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FDA has approved what St. Jude Medical (St. Paul, MN) calls the first U.S. heart failure device to suppress atrial fibrillation (AF). The device, called the Atlas II + HF cardiac resynchronization therapy defibrillator, has a special algorithm that helps control the heart's atrial rhythm. It does this by pacing slightly faster than the patient's natural heart rate, according to the company. Nearly 5 million Americans experience heart failure and about 40% of patients who have heart failure also have AF, cites St. Jude in a news release.
March 21st, 2007
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British authorities have issued a safety alert about a potential malfunction in implantable cardioverter-defibrillators made by Guidant, now owned by Boston Scientific, reports the Star Tribune of Minneapolis. The U.K.'s Medicines and Healthcare Products Regulatory Agency issued two advisories, one concerning potential delays in shocks and one concerning an erroneous signal that the battery is nearing the end of its life. No deaths have been reported but 31 devices have been prematurely removed from patients. FDA has not issued a similar warning in this country. While the news may not necessarily indicate that manufacturing problems are still pervasive for the Guidant devices, some doctors could take it that way. At home, FDA announced a Class I recall by HoMedics, Inc. (Commerce Twp., MI) of five heating-pad models that may short-circuit, causing...
March 20th, 2007
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Transforming FDA LogoFDA and industry know what they want out of MDUFMA II, as negotiations are just about complete. The stumbling block, however, is Congress. Congressional Democrats are unhappy with the pharmaceutical industry, and the device industry could get caught up in their wrath, TheHill.com reported in a feature last week. Congressional Democrats want to tie reauthorization of the pharmaceutical user-fee program to new drug safety requirements. MDUFMA is likely to be bundled with the pharma bill, which could lead to delays in its reauthorization as the pharma battle...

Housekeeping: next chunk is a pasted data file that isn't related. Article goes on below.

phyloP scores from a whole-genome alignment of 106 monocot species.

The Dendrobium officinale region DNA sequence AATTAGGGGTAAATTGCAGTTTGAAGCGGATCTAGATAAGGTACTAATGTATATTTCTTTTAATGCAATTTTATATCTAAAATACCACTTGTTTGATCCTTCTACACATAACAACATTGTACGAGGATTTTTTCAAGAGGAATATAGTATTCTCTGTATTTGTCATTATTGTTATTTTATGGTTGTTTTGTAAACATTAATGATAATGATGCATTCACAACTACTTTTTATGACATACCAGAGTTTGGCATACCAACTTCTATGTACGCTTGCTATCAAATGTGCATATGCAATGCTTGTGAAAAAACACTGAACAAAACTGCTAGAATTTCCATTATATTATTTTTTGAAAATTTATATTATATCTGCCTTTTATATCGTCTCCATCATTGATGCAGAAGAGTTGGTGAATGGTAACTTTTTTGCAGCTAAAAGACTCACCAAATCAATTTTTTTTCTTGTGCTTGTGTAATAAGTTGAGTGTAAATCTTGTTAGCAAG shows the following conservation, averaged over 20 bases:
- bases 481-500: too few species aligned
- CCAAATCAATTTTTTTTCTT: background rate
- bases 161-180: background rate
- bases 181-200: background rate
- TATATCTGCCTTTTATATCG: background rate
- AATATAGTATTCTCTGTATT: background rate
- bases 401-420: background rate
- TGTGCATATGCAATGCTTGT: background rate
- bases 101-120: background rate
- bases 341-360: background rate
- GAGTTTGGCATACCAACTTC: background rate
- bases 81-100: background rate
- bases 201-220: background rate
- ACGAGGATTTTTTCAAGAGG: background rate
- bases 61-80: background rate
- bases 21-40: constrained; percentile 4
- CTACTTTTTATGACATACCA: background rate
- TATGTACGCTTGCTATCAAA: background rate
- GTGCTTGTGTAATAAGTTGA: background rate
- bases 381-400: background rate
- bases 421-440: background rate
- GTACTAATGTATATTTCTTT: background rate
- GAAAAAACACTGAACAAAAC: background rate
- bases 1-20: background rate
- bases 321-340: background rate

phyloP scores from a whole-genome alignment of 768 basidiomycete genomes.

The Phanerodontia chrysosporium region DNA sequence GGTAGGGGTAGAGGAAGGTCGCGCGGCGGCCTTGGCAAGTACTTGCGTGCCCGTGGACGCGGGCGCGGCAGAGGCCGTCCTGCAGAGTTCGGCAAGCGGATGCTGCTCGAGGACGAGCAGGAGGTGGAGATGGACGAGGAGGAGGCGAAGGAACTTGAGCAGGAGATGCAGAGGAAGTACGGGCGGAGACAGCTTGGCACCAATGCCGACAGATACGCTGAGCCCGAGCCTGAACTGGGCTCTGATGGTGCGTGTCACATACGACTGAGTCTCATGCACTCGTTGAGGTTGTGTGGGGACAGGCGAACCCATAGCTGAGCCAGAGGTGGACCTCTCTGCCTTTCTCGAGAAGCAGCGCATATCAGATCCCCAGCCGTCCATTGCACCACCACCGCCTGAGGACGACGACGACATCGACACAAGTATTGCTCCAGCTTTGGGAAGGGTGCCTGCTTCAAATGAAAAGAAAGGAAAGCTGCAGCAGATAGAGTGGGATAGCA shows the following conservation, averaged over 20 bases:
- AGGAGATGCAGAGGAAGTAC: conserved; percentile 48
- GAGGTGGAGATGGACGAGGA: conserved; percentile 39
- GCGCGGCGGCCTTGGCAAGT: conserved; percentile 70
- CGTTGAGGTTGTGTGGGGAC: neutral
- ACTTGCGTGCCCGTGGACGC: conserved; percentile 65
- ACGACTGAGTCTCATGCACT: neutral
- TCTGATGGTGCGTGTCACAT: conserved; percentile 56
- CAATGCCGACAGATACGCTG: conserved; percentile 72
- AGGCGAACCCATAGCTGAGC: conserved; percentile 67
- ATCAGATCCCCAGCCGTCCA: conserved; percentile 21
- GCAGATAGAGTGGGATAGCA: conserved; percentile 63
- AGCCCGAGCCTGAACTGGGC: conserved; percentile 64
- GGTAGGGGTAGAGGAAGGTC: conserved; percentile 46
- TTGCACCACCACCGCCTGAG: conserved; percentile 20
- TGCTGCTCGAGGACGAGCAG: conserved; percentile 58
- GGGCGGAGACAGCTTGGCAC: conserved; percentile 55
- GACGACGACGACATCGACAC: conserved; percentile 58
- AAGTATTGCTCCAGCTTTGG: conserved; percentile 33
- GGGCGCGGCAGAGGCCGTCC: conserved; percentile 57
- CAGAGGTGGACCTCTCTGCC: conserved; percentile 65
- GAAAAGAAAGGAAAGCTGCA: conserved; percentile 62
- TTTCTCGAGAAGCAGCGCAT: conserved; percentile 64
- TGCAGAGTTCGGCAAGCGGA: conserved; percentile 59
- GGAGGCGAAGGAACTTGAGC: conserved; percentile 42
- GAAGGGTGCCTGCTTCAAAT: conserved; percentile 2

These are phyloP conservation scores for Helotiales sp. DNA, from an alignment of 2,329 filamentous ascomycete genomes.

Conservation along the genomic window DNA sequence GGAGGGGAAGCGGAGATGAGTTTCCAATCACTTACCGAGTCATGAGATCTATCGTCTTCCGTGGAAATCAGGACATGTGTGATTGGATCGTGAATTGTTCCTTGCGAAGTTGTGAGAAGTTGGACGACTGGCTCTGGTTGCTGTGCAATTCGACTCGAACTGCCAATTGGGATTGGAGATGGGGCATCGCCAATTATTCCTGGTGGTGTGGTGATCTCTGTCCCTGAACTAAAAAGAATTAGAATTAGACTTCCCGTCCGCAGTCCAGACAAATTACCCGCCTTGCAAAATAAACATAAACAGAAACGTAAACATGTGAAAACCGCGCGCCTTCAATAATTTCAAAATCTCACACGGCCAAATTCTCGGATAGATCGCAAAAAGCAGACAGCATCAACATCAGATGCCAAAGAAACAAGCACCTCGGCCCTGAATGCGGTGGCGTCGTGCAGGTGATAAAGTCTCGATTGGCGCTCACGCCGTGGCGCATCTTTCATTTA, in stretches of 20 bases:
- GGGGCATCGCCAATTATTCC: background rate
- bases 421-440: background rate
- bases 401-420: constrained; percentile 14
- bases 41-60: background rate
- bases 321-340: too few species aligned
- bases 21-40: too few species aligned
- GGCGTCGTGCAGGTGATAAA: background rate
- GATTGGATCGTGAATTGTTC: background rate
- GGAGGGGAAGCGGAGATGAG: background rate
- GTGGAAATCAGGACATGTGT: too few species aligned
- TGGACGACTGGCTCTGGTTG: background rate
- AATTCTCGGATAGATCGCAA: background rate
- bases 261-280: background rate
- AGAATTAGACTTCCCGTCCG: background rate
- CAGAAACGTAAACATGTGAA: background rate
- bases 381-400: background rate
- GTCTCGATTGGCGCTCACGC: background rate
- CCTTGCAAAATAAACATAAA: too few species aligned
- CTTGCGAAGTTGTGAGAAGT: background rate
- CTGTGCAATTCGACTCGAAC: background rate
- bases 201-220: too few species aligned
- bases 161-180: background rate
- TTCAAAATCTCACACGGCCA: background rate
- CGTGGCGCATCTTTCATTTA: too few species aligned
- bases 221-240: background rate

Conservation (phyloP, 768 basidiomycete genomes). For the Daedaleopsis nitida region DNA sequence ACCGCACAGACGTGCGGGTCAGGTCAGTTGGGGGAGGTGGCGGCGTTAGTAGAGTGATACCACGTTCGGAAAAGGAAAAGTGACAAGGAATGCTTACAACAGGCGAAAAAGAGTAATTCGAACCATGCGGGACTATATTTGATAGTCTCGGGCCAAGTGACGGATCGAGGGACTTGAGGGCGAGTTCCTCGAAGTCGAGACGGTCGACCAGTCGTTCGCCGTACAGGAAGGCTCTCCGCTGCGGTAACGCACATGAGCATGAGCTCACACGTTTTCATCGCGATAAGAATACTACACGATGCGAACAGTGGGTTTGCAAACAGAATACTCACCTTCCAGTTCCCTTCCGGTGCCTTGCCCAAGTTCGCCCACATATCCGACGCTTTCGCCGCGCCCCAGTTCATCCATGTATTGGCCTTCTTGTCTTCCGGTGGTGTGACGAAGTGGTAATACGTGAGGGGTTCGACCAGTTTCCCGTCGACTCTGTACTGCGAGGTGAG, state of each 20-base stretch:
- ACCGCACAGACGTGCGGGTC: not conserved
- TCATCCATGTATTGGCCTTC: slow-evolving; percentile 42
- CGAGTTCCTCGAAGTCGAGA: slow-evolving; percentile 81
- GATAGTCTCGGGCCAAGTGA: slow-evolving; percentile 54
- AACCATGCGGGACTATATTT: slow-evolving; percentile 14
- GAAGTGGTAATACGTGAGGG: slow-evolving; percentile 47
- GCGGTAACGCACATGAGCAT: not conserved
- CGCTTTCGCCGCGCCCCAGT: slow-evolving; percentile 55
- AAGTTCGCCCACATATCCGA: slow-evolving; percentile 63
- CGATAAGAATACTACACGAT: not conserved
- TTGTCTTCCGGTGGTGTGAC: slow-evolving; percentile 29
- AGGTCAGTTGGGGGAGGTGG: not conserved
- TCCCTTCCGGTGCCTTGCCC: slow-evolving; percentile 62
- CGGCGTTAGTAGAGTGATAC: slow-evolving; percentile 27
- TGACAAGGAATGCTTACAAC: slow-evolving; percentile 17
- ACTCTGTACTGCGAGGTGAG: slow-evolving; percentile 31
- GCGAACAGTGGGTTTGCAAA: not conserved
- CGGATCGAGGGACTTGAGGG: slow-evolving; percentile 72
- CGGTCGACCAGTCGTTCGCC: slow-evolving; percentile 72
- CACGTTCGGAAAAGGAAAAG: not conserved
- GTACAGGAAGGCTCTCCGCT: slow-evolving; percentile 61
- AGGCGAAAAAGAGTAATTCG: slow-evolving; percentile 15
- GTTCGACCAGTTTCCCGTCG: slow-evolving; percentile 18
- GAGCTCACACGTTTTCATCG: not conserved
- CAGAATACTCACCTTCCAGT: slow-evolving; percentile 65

March 19th, 2007
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An article in today's edition of the New York Times is further evidence of the increased scrutiny that the medical device industry has been facing in recent times. The piece questions how device companies react to product malfunction and how they're perhaps not moving fast enough to pull these devices from the market. It also ties the failure to recall a product with the inability to properly track and analyze device-related complaints. In the advent of FDA's Postmarket Transformation Initiative and recent highly publicized recalls, companies need to make sure they have efficient and effective device tracking systems in place. The article in the Times cites the delay in the recall of a hernia patch, manufactured by Davol Inc., a subsidary of C.R. Bard. In this instance, Davol failed to "accurately" report the potential severity of the device complaints to FDA, and agency inspectors found "...
March 16th, 2007
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Are you part of a first-rate quality and/or regulatory team? Do you work with one? If so, why not give the team a chance for some recognition? Nominate the team today for MD...
March 15th, 2007
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Janet Moore gets it. It is all too common for industry to be completely left out of mainstream media pieces on medical innovations. Such stories often focus on the doctor and patient perspective and don't mention that without a company's R...
March 14th, 2007